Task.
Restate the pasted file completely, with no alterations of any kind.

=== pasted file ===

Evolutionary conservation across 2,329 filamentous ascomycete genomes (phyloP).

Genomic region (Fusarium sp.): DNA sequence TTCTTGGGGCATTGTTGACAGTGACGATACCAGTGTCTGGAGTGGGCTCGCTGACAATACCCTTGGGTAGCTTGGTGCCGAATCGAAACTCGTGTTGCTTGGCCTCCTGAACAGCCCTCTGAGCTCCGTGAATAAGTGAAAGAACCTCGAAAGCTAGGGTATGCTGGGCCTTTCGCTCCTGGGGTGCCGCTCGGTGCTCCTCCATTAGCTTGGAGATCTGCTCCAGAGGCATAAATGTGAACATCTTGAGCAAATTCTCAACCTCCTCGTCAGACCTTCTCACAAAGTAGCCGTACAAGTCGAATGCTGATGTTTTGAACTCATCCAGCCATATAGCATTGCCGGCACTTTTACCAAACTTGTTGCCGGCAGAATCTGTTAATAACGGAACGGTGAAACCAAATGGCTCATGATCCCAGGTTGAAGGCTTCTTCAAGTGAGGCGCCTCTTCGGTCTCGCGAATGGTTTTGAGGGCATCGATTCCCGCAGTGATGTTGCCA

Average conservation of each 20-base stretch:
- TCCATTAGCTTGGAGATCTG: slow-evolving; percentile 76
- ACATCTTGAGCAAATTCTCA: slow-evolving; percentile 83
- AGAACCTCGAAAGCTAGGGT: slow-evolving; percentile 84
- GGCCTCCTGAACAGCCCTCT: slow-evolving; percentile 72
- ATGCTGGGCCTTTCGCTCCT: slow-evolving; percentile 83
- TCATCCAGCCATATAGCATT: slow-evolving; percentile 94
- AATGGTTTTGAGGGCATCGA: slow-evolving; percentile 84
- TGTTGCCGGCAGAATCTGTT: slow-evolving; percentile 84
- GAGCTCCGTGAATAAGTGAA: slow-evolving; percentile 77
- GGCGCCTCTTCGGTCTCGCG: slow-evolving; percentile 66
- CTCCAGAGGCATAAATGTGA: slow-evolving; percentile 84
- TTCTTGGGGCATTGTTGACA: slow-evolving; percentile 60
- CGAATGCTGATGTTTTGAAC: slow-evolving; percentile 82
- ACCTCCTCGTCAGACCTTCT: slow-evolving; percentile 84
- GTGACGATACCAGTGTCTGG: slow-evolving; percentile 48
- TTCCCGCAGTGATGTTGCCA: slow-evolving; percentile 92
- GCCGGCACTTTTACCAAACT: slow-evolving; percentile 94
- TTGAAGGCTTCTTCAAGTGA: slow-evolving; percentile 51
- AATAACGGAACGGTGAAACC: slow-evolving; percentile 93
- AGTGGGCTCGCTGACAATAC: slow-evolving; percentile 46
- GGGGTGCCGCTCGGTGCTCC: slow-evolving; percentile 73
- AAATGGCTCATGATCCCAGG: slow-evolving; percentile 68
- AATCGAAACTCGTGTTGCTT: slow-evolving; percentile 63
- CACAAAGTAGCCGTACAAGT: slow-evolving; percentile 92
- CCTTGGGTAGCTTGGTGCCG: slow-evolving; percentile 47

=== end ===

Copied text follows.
Evolutionary conservation across 2,329 filamentous ascomycete genomes (phyloP).

Genomic region (Fusarium sp.): DNA sequence TTCTTGGGGCATTGTTGACAGTGACGATACCAGTGTCTGGAGTGGGCTCGCTGACAATACCCTTGGGTAGCTTGGTGCCGAATCGAAACTCGTGTTGCTTGGCCTCCTGAACAGCCCTCTGAGCTCCGTGAATAAGTGAAAGAACCTCGAAAGCTAGGGTATGCTGGGCCTTTCGCTCCTGGGGTGCCGCTCGGTGCTCCTCCATTAGCTTGGAGATCTGCTCCAGAGGCATAAATGTGAACATCTTGAGCAAATTCTCAACCTCCTCGTCAGACCTTCTCACAAAGTAGCCGTACAAGTCGAATGCTGATGTTTTGAACTCATCCAGCCATATAGCATTGCCGGCACTTTTACCAAACTTGTTGCCGGCAGAATCTGTTAATAACGGAACGGTGAAACCAAATGGCTCATGATCCCAGGTTGAAGGCTTCTTCAAGTGAGGCGCCTCTTCGGTCTCGCGAATGGTTTTGAGGGCATCGATTCCCGCAGTGATGTTGCCA

Average conservation of each 20-base stretch:
- TCCATTAGCTTGGAGATCTG: slow-evolving; percentile 76
- ACATCTTGAGCAAATTCTCA: slow-evolving; percentile 83
- AGAACCTCGAAAGCTAGGGT: slow-evolving; percentile 84
- GGCCTCCTGAACAGCCCTCT: slow-evolving; percentile 72
- ATGCTGGGCCTTTCGCTCCT: slow-evolving; percentile 83
- TCATCCAGCCATATAGCATT: slow-evolving; percentile 94
- AATGGTTTTGAGGGCATCGA: slow-evolving; percentile 84
- TGTTGCCGGCAGAATCTGTT: slow-evolving; percentile 84
- GAGCTCCGTGAATAAGTGAA: slow-evolving; percentile 77
- GGCGCCTCTTCGGTCTCGCG: slow-evolving; percentile 66
- CTCCAGAGGCATAAATGTGA: slow-evolving; percentile 84
- TTCTTGGGGCATTGTTGACA: slow-evolving; percentile 60
- CGAATGCTGATGTTTTGAAC: slow-evolving; percentile 82
- ACCTCCTCGTCAGACCTTCT: slow-evolving; percentile 84
- GTGACGATACCAGTGTCTGG: slow-evolving; percentile 48
- TTCCCGCAGTGATGTTGCCA: slow-evolving; percentile 92
- GCCGGCACTTTTACCAAACT: slow-evolving; percentile 94
- TTGAAGGCTTCTTCAAGTGA: slow-evolving; percentile 51
- AATAACGGAACGGTGAAACC: slow-evolving; percentile 93
- AGTGGGCTCGCTGACAATAC: slow-evolving; percentile 46
- GGGGTGCCGCTCGGTGCTCC: slow-evolving; percentile 73
- AAATGGCTCATGATCCCAGG: slow-evolving; percentile 68
- AATCGAAACTCGTGTTGCTT: slow-evolving; percentile 63
- CACAAAGTAGCCGTACAAGT: slow-evolving; percentile 92
- CCTTGGGTAGCTTGGTGCCG: slow-evolving; percentile 47